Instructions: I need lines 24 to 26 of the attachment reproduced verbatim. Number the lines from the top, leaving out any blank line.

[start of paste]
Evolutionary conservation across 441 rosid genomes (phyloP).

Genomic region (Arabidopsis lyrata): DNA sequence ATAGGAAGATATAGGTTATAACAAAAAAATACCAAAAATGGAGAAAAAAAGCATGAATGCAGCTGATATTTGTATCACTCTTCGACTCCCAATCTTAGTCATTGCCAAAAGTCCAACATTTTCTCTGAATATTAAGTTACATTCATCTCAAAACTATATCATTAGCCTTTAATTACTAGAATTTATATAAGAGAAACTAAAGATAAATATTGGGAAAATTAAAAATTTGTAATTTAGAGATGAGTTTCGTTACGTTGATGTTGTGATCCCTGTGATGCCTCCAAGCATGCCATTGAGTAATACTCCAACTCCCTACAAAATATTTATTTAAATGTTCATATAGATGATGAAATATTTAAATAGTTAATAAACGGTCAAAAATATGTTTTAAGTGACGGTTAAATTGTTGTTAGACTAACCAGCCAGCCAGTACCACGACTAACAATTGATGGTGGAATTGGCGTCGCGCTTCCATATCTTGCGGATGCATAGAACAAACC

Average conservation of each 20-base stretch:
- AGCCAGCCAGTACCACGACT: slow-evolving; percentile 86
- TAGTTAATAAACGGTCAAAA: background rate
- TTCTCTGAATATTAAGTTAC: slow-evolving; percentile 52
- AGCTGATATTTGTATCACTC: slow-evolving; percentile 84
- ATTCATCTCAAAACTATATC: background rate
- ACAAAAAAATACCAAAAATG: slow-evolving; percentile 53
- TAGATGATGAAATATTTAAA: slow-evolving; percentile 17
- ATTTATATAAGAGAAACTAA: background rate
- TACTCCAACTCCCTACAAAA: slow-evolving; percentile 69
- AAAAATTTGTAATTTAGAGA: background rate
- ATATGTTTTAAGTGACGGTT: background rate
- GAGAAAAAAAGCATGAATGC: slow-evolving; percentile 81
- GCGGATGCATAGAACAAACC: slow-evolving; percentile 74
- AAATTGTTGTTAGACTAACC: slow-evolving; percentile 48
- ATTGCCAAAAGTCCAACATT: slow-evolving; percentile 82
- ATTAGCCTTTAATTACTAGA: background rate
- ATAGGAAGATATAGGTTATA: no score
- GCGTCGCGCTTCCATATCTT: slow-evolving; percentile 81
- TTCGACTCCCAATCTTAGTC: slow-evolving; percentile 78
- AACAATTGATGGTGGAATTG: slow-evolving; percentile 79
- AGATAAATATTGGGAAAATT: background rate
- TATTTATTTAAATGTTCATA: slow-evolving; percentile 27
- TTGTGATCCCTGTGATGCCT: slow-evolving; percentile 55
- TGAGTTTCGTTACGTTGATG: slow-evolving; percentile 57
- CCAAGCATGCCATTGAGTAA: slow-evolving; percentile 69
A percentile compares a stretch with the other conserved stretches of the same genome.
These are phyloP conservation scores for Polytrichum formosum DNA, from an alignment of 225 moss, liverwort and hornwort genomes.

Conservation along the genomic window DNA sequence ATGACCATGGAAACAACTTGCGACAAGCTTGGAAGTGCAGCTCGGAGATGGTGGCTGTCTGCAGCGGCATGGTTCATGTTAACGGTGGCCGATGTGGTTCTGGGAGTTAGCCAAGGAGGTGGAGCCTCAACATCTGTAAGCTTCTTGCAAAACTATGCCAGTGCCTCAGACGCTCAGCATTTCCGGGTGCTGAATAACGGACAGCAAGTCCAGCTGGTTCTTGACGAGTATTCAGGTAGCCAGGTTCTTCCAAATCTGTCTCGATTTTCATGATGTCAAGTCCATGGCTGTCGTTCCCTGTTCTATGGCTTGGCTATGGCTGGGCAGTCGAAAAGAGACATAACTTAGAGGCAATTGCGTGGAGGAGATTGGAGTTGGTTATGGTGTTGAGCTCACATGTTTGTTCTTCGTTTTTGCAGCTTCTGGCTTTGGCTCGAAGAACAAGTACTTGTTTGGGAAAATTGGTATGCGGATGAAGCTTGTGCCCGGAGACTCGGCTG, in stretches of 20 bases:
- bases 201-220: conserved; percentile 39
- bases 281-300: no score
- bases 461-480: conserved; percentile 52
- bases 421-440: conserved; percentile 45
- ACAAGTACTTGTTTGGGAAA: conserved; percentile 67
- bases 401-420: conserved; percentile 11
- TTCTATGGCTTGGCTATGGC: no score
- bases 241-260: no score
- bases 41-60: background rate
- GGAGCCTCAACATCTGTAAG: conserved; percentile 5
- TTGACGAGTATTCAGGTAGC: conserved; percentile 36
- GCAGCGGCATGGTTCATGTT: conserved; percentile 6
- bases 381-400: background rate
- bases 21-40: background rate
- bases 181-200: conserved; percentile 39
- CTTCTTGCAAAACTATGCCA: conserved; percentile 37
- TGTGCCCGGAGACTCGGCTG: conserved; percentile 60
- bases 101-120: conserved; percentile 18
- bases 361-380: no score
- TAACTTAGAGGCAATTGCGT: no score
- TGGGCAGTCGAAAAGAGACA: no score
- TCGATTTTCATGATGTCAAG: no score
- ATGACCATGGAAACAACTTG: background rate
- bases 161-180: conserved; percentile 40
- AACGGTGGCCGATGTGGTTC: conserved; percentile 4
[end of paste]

- AGATAAATATTGGGAAAATT: background rate
- TATTTATTTAAATGTTCATA: slow-evolving; percentile 27
- TTGTGATCCCTGTGATGCCT: slow-evolving; percentile 55